When studying Place Attachment as an academic subject, one of the first aspects of the person-place bond that becomes obvious is the profound influence of childhood experiences on the place-attachment bonds that form later in life. These influences from childhood take on many forms, and are based on varying types of direct and indirect experiences.
For example, if a child spends many happy hours playing in a tree house in her back yard, that child is likely to develop positive associations, and a particular fondness for tree houses, and trees, for the rest of her life. Positive associations may simply evolve due to hours of enjoyment, but will be significantly strengthened if the tree house also served as a refuge during times of emotional pain and turmoil with family and/or friends, or if meaningful and special moments unfolded in the tree house, such as a first kiss, a place from which special adventures launched, etc. The key point here is that as an adult, a person with positive associations with tree houses from childhood will find places with trees and tree houses more deeply appealing than the rest of us throughout their life!
Similarly, if a child has direct, negative experiences that occur in a particular type of landscape, that child may develop an aversion to similar landscapes. For example, a child who has traumatic experiences on a lakeside playground may well develop an aversion to playgrounds, to lakeside areas or to both. This may go so far as to significantly heighten the appeal to that person, later in life, of places that are nowhere near lakes, and with few playgrounds in the vicinity.
Another type of childhood experience that can have powerful influence over how we feel about places as we grow and develop is related to the stories we are told by important adults in our lives. The power of the narratives which we absorb as children can be very strong. This can be particularly significant for children of immigrants whose parents may tell beautiful stories about the place they came from, children whose parents have a robust ethnic or religious mythology that is tightly interwoven with stories of a sacred place, or simply children whose parents speak frequently and/or enthusiastically about places that they love or find appealing for any set of reasons. Children tend to internalize the loves and hatreds of their parents. If, for example, a child grows up in rural Kentucky, and her parents talk a lot about how much they love the hustle and bustle of the city, that child might be likely to develop a powerful affinity for Manhattan!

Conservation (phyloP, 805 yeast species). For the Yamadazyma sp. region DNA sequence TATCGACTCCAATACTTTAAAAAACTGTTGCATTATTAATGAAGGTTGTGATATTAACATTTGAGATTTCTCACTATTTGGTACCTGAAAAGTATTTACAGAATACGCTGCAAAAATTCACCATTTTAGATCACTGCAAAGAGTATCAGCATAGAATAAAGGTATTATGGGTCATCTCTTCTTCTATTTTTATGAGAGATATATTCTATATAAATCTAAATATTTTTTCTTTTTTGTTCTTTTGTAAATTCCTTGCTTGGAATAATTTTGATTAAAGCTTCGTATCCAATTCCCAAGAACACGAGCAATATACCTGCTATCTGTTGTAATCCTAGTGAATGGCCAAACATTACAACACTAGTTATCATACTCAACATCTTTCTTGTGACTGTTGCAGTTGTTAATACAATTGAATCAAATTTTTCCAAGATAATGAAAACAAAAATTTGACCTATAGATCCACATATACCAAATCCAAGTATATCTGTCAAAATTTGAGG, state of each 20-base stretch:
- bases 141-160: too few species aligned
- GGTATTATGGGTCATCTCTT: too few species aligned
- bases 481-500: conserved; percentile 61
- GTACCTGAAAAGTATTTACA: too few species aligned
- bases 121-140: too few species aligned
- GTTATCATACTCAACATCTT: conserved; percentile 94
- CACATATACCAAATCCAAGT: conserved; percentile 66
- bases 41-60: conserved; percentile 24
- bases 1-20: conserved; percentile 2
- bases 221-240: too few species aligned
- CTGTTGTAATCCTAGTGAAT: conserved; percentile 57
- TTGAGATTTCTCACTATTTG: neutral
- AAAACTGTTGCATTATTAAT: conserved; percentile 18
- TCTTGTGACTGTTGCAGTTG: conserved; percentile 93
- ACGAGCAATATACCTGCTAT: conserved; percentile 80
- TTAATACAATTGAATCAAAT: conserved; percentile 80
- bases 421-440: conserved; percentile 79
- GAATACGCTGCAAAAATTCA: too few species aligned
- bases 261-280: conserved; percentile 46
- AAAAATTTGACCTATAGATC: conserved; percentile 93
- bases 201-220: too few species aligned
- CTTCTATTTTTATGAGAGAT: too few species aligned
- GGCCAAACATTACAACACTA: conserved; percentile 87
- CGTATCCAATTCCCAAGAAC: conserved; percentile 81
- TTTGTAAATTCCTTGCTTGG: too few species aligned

The bottom line here is that as adults, even though we may not have conscious awareness of the childhood associations that are influencing the way we feel about and relate to particular places, our childhood experiences of places can and do influence the way we feel in and about places we come in contact with later in life.
Below is a link to a song written and sung by Judy Collins that tells the story of intergenerational attachment bonds with places in a very beautiful way. Watch, listen, enjoy and please feel free to comment below!
The first challenge presented by the subject of place attachment is how do we define the word, or concept, ‘place.’ It only takes a minute of thinking about the subject to realize that the possibilities are vast. Place attachment theorists tell us that parameters of place can be as small as a single object, or as expansive as the universe itself. These ideas, while intriguing, don’t get us very far.
It seems a bit more manageable to me, at first, to think of a place as a geographic whole that is made of ‘the sum of its parts,’ and then something greater. Thinking of the definition of place this way, we can begin to enumerate the qualities of places. So, let’s take the Washington, DC suburb in which I currently reside: Bethesda, Maryland. There is a lot to say about Bethesda. In fact, there’s plenty to say, just about my street – which is arguably a ‘place’ unto itself – but I’ll try to keep things simple for now.